The more electronics steer, accelerate and brake cars, the more important it is to protect them against cyber-attacks. That is why 15 partners from industry and academia will work together over the next three years on new approaches to IT security in self-driving cars. The joint project goes by the name Security For Connected, Autonomous Cars (SecForCARs) and has funding of €7.2 million from the German Federal Ministry of Education and Research. Infineon is leading the project.
Vehicles already offer diverse communication interfaces and more and more automated functions, such as distance and lane-keeping assist systems. At the same...
A research team led by physicists at the Technical University of Munich (TUM) has developed molecular nanoswitches that can be toggled between two structurally different states using an applied voltage. They can serve as the basis for a pioneering class of devices that could replace silicon-based components with organic molecules.
The development of new electronic technologies drives the incessant reduction of functional component sizes. In the context of an international collaborative...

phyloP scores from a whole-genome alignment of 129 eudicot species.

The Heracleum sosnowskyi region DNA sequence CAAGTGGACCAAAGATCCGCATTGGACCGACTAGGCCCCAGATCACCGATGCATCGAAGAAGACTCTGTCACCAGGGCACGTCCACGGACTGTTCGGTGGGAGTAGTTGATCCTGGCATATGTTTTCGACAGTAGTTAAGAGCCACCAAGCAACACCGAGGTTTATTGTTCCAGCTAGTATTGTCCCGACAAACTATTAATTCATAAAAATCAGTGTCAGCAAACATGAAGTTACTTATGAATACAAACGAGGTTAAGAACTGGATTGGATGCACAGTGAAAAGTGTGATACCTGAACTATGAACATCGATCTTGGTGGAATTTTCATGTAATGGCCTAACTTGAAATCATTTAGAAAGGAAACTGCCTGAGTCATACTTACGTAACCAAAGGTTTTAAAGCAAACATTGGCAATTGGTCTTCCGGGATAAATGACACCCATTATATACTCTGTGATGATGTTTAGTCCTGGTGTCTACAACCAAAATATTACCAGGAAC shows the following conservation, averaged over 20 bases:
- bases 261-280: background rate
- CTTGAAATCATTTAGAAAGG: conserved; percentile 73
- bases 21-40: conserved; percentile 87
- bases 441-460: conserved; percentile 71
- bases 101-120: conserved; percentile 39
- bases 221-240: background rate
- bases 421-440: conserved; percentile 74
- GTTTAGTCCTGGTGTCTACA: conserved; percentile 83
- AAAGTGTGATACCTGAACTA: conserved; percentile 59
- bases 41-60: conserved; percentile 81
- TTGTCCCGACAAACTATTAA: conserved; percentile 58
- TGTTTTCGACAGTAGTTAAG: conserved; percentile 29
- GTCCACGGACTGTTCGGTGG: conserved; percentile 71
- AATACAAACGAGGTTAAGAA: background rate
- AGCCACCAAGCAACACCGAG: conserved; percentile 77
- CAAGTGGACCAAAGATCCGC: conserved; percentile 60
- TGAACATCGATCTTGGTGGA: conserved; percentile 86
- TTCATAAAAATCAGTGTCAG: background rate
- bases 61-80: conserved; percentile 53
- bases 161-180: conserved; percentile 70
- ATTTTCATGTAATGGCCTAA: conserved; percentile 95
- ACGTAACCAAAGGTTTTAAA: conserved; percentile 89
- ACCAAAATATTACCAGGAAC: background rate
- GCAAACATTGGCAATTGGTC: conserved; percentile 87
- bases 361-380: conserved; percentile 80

At the LASYS 2018, from June 5th to 7th, the Laser Zentrum Hannover e.V. (LZH) will be showcasing processes for the laser material processing of tomorrow in hall 4 at stand 4E75. With blown bomb shells the LZH will present first results of a research project on civil security.
At this year's LASYS, the LZH will exhibit light-based processes such as cutting, welding, ablation and structuring as well as additive manufacturing for...
There are videos on the internet that can make one marvel at technology. For example, a smartphone is casually bent around the arm or a thin-film display is rolled in all directions and with almost every diameter. From the user's point of view, this looks fantastic. From a professional point of view, however, the question arises: Is that already possible?
At Display Week 2018, scientists from the Fraunhofer Institute for Applied Polymer Research IAP will be demonstrating today’s technological possibilities and...
So-called quantum many-body scars allow quantum systems to stay out of equilibrium much longer, explaining experiment | Study published in Nature Physics
Recently, researchers from Harvard and MIT succeeded in trapping a record 53 atoms and individually controlling their quantum state, realizing what is called a...
25.05.2018 | Event News
02.05.2018 | Event News
13.04.2018 | Event News
25.05.2018 | Event News
25.05.2018 | Machine Engineering
25.05.2018 | Life Sciences